Charges of homophobia emerge from people of color arrests at prison reform fundraiser
>CRACKDOWN Rickke Mananzala being handcuffed by a plainclothes police officer.
As law enforcement scrutiny of protest groups is increasing nationwide, some Brooklyn activists are charging that the police beat and harassed them outside a party early in the morning on November 16. They charged that some of the police action was homophobic in nature.
“They particularly targeted people with cameras,” said Mayuran Tiruchelvam, an organizer for Anarchist People of Color, at a November 17 press conference. “They particularly targeted people who were visibly queer, women of color. Anybody who asked questions, anybody who they said was in the way, they hit.”
The incident took place at 968 Atlantic Avenue in the Prospect Heights section of Brooklyn. In the police version of the events, three police officers saw a partygoer drinking a beer on the sidewalk outside the building. When the officers stopped to issue a summons, the partygoer objected and other people at the party, which was raising funds for Critical Resistance, a prison reform group, came out to the street.
“They called for back up once they saw that people were coming outside,” Tiruchelvam said during a November 17 interview on radio station WBAI. “They apparently called for back up and within seconds there were over 20 marked vehicles as well as unmarked police vehicles on the scene,” he said at the press conference. Tiruchelvam’s claim that additional police officers arrived “within seconds” suggests that they were waiting nearby.
Another person speaking at the press conference said it took the additional police officers “minutes” to arrive on the scene, which suggests that they were elsewhere on routine patrol. Apparently a melee ensued and, ultimately, police arrested eight people. Activists are charging that the police used excessive force.
“Many of us bear the marks of the NYPD’s courtesy, professionalism, and respect,” said Rafael Mutis, 42, who was arrested that night.
In a second version voiced by the activists, the dispute started when three police officers entered the building where the party was taking place and demanded a list of those attending the event. The party included anarchists as well as members of Critical Resistance. Activists charged that police were monitoring the groups and that police never mentioned issuing a summons for public drinking.
“They never told us that specifically,” Tiruchelvam said on WBAI.
One of those arrested charged the police were abusive at the 77th Precinct, where the arrests were processed.
“They were questioning my gender,” said Rickke Mananzala, 24, who was arrested. “I experienced severe verbal harassment by the cops based on my gender identity and my identity as a transgendered person.”
Also arrested were Lionel Ouellette, 29, Piper Anderson, 23, Jimmy Aponte, 23, Jonathan Wilson, 25, Christian Moran, 27, and David Gallardo, 26. All eight are facing multiple misdemeanor charges.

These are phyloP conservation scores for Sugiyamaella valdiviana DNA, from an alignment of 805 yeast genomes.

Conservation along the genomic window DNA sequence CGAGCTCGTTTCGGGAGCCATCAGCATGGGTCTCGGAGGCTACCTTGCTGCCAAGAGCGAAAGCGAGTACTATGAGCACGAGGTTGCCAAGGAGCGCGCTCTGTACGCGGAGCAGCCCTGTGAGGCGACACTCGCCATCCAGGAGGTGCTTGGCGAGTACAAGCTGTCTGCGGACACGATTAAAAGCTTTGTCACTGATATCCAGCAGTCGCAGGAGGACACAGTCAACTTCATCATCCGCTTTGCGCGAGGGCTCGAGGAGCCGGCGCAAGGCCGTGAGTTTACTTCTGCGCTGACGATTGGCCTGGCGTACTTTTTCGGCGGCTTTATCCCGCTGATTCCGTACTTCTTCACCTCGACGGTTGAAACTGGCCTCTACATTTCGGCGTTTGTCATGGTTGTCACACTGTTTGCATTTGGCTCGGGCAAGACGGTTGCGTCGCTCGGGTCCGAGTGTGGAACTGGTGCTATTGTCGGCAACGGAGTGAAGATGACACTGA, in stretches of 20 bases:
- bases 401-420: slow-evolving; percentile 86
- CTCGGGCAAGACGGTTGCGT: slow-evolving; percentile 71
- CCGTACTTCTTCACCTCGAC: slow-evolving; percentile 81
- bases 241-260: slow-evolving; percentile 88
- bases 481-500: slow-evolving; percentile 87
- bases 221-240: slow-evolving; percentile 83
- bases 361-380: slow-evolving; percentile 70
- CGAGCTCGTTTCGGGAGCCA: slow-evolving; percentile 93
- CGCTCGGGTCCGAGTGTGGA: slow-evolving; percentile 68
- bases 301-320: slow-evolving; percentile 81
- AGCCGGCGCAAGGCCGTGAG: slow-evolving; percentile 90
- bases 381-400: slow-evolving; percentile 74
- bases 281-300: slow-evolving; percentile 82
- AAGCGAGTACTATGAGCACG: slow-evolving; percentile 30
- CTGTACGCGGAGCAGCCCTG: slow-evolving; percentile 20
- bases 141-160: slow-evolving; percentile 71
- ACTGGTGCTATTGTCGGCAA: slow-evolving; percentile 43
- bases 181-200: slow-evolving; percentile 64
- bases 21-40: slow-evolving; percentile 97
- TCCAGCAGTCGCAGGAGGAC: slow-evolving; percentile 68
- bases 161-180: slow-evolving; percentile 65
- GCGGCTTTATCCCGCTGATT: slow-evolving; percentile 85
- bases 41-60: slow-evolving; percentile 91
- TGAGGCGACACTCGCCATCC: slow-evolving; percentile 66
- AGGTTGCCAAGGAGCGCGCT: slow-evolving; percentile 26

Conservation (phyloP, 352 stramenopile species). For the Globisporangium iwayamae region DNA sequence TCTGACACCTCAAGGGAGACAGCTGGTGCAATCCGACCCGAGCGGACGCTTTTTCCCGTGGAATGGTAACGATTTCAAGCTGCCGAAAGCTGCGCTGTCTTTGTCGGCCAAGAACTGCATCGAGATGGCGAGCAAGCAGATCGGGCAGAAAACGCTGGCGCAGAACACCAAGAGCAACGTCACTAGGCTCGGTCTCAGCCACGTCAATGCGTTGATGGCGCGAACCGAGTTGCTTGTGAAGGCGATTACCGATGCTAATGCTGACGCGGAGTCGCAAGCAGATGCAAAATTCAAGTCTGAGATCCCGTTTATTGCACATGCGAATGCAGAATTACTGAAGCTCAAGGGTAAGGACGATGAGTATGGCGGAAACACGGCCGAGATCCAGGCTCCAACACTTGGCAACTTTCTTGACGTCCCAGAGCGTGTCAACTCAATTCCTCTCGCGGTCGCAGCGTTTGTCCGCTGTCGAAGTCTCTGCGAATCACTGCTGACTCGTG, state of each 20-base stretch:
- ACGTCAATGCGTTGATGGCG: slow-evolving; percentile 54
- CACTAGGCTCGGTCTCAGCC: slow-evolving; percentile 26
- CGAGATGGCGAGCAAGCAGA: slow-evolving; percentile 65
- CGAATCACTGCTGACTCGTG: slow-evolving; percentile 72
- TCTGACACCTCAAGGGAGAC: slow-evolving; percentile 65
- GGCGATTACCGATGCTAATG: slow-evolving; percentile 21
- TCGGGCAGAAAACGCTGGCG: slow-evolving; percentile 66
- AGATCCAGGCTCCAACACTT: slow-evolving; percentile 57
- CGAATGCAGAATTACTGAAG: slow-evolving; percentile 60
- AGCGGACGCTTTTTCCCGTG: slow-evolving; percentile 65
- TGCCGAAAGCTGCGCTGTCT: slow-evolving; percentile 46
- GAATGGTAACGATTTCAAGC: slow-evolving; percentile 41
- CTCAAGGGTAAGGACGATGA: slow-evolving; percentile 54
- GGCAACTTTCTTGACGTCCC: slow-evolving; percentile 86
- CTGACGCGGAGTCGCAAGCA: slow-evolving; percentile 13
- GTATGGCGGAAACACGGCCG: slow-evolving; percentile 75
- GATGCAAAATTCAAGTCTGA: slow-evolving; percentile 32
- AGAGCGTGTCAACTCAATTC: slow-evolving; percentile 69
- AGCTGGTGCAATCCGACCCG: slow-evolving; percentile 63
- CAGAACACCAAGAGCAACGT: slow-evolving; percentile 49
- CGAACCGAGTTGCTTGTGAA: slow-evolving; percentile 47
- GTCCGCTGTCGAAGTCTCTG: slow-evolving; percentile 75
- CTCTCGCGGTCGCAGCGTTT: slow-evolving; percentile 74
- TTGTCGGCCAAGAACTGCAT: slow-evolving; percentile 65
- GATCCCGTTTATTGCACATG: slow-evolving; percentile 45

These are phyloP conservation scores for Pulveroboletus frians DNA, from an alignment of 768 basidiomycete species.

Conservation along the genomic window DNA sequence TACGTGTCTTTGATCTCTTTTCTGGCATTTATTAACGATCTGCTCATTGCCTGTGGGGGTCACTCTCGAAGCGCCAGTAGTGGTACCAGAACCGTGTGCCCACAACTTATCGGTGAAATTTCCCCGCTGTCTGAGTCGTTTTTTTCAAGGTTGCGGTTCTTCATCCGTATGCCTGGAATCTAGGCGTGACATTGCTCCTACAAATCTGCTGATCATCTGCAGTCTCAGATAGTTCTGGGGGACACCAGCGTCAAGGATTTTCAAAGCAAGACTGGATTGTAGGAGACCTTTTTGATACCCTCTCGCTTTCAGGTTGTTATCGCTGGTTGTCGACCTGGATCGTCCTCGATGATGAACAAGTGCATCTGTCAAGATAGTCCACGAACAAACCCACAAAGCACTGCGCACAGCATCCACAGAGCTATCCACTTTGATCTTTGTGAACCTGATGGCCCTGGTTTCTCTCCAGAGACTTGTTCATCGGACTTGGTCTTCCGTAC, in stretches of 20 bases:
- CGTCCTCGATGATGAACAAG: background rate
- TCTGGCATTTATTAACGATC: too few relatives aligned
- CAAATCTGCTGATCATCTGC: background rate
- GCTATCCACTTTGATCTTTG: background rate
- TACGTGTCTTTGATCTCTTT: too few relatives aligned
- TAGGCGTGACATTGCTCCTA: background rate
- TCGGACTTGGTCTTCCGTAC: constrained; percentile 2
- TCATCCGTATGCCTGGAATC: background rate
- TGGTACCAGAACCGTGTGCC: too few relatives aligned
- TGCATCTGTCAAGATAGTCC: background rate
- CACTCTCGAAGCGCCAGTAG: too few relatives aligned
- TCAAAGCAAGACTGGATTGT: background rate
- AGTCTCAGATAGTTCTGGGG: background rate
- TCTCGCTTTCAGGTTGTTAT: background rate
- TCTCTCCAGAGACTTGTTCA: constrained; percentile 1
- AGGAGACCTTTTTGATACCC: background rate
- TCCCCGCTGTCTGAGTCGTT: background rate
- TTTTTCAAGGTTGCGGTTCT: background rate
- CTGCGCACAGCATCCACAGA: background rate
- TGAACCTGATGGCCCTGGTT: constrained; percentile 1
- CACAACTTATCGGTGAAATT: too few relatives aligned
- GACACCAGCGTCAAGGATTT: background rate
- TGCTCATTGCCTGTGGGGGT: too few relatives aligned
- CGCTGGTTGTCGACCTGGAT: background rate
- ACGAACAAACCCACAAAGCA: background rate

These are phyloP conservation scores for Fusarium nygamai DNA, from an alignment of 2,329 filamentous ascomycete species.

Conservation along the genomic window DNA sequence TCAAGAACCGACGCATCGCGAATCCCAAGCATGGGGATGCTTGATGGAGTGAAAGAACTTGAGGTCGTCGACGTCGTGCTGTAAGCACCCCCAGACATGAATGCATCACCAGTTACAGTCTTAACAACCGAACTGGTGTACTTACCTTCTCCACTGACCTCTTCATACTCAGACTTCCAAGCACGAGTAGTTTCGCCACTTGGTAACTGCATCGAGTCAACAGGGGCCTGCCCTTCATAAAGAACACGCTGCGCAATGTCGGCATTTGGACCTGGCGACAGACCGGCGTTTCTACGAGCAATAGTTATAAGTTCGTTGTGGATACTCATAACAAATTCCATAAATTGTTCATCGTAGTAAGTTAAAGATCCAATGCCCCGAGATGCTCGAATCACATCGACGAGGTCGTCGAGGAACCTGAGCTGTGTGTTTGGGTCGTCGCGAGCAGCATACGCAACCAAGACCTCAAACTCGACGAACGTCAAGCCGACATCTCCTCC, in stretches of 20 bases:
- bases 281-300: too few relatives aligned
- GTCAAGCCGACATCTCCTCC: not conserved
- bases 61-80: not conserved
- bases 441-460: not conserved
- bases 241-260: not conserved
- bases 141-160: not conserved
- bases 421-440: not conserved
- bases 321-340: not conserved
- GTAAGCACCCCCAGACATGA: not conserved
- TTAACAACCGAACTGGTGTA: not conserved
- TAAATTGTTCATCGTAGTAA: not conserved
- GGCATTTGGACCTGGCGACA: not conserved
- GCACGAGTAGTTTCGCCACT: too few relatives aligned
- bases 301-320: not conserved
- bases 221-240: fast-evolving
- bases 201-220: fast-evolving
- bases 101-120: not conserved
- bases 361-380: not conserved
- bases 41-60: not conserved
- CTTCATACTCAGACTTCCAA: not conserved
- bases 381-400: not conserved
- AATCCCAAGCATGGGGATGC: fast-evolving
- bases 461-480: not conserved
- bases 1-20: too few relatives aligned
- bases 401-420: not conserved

At the press conference, Imani Henry, a queer activist and artist, objected to the police behavior.
“We see what happened this weekend as a wholesale gay bashing of LGBT youth of color by the police,” said Henry who was not at the party. “This is an outrage. We are not going to stand for this. This racist, homophobic, sexist police brutality must stop.”
Police said they were simply issuing a summons and called for assistance when the crowd grew hostile.
“It started out as a quality of life matter,” said Inspector Michael Coan of the police department press office.
The beer drinker refused to produce identification and when he “began to incite the crowd,” estimated at 100 by the partygoers, the officers needed help, according to Coan. He rejected the charges of brutality, harassment, and spying.
“Not only are we not going to discriminate based upon race, ethnicity, and sexual orientation, we’re not going to monitor a group and then swoop in and arrest them,” Coan said.
He said two officers had minor injuries and that there was no evidence the officers had entered the building. Additionally, no taxpayer had complained about police behavior that night.
“There were no allegations made to our Internal Affairs Bureau,” Coan said. “There were no complaints to the Civilian Complaint Review Board. We take any such allegations seriously and if such allegations were made we would investigate them.”
Coan also said that a crowd went to the precinct after the arrests and someone painted “77th Precinct State Sponsored Terror” on the side of the police station.
The sensitivity of the activists is predictable given recent revelations about law enforcement monitoring of groups that are exercising their First Amendment rights.
A November 12 story in The New York Times reported that “police are monitoring the Internet and the organizing groups” that will be coming to protest at the Republican Convention that will be held next year in New York City.
A November 23 Times story reported that the Federal Bureau of Investigation has been monitoring and collecting information on peaceful protests across the country.
Anonymous FBI officials told The Times “the intelligence-gathering effort was aimed at identifying anarchists and ‘extremist elements’ plotting violence, not at monitoring the political speech of law-abiding protesters.”
The story added that an FBI memo on the monitoring “appears to offer the first corroboration of a coordinated, nationwide effort to collect intelligence regarding demonstrations.”
Both the FBI and the New York City police department have long histories of monitoring political groups. Until recently, both agencies had restrictions on their ability to engage in this type of spying. The Brooklyn activists believe they have been watched.
“This isn’t isolated,” said Kai Lumumba Barrow at the November 17 press conference. “We have had constant surveillance, harassment, and now brutality and violence in our neighborhood.”